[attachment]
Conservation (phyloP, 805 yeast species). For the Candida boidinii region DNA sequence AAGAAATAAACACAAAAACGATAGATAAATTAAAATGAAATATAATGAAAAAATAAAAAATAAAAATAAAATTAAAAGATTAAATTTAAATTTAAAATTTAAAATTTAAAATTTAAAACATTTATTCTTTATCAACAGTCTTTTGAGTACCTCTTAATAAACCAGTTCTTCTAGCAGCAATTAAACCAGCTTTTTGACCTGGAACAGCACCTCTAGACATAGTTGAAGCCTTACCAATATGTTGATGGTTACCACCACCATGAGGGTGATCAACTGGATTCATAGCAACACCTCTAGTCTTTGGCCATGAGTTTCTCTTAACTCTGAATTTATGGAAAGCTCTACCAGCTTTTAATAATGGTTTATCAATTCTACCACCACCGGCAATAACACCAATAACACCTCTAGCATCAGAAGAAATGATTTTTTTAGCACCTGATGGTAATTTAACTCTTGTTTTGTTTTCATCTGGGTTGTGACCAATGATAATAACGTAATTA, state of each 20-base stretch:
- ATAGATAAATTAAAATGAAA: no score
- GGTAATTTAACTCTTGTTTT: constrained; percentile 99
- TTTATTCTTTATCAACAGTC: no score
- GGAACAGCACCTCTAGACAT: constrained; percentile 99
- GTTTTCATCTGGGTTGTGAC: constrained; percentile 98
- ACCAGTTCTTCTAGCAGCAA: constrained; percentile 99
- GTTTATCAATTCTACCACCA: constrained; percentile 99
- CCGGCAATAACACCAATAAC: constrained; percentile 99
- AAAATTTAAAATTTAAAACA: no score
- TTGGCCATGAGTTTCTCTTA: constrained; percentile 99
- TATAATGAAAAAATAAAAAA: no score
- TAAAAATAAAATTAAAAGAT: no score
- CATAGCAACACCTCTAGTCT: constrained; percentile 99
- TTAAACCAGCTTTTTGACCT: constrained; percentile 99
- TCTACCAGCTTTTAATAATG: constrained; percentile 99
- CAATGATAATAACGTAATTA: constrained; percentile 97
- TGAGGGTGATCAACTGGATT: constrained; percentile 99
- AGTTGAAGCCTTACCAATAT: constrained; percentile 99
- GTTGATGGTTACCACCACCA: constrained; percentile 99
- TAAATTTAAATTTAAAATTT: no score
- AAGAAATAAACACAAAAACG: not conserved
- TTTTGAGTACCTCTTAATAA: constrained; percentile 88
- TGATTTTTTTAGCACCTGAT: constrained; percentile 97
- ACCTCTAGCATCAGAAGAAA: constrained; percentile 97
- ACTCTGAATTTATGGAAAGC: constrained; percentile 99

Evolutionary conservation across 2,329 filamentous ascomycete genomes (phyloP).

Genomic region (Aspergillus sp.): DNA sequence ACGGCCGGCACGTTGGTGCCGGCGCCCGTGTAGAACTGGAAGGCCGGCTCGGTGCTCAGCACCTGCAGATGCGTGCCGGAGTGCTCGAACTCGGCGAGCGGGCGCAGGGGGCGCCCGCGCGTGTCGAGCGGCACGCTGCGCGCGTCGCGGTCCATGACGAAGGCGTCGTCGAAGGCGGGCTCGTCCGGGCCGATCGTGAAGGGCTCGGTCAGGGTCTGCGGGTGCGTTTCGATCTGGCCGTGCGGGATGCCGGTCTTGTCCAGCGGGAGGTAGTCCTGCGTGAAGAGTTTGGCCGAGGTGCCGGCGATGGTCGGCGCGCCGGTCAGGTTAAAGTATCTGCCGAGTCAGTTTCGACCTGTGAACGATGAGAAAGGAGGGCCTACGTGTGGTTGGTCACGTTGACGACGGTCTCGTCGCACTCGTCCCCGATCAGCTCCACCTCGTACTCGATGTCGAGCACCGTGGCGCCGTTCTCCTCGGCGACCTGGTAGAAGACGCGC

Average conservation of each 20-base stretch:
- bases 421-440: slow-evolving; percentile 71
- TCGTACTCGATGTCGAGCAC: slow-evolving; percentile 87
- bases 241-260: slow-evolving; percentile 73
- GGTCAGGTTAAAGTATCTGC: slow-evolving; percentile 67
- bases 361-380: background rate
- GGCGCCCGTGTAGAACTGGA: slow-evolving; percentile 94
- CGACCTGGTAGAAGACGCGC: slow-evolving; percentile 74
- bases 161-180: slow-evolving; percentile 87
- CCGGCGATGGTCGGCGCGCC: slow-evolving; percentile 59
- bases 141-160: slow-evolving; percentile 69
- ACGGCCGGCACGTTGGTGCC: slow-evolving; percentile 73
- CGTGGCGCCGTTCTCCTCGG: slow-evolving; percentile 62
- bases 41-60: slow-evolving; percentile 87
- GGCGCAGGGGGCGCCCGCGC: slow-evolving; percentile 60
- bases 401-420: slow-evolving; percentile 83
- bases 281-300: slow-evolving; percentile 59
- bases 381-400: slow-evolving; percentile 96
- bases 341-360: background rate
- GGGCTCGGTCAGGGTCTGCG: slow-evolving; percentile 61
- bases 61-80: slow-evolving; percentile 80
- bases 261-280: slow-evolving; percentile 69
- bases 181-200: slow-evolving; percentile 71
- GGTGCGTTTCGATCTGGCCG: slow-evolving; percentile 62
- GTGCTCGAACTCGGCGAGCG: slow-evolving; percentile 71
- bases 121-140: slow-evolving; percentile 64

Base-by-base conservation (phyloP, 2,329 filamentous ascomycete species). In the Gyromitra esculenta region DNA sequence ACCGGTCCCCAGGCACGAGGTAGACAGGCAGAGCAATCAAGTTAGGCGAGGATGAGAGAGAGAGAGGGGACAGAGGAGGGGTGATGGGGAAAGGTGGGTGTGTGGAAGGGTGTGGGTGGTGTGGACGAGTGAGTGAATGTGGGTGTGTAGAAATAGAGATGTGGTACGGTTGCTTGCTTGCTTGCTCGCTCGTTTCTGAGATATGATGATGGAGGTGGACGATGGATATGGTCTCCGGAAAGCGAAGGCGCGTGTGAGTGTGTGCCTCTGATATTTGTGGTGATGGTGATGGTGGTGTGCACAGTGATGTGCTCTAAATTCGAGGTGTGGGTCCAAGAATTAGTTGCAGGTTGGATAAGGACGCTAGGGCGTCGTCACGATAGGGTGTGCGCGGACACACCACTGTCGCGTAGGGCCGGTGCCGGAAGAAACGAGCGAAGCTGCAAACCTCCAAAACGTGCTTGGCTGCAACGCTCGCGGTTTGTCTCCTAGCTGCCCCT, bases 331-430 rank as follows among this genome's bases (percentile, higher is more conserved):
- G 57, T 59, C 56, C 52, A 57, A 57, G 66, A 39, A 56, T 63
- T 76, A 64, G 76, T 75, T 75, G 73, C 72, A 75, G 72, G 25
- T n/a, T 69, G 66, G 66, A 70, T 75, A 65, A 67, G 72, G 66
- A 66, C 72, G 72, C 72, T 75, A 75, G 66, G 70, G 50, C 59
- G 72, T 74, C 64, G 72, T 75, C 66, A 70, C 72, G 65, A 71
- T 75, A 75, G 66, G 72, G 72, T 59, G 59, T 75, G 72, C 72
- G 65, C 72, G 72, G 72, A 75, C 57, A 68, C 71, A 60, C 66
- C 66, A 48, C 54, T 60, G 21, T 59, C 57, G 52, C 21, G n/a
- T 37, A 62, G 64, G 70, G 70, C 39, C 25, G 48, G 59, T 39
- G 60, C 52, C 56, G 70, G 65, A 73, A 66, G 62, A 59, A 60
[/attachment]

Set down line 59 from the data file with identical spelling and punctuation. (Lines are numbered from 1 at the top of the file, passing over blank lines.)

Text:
- A 66, C 72, G 72, C 72, T 75, A 75, G 66, G 70, G 50, C 59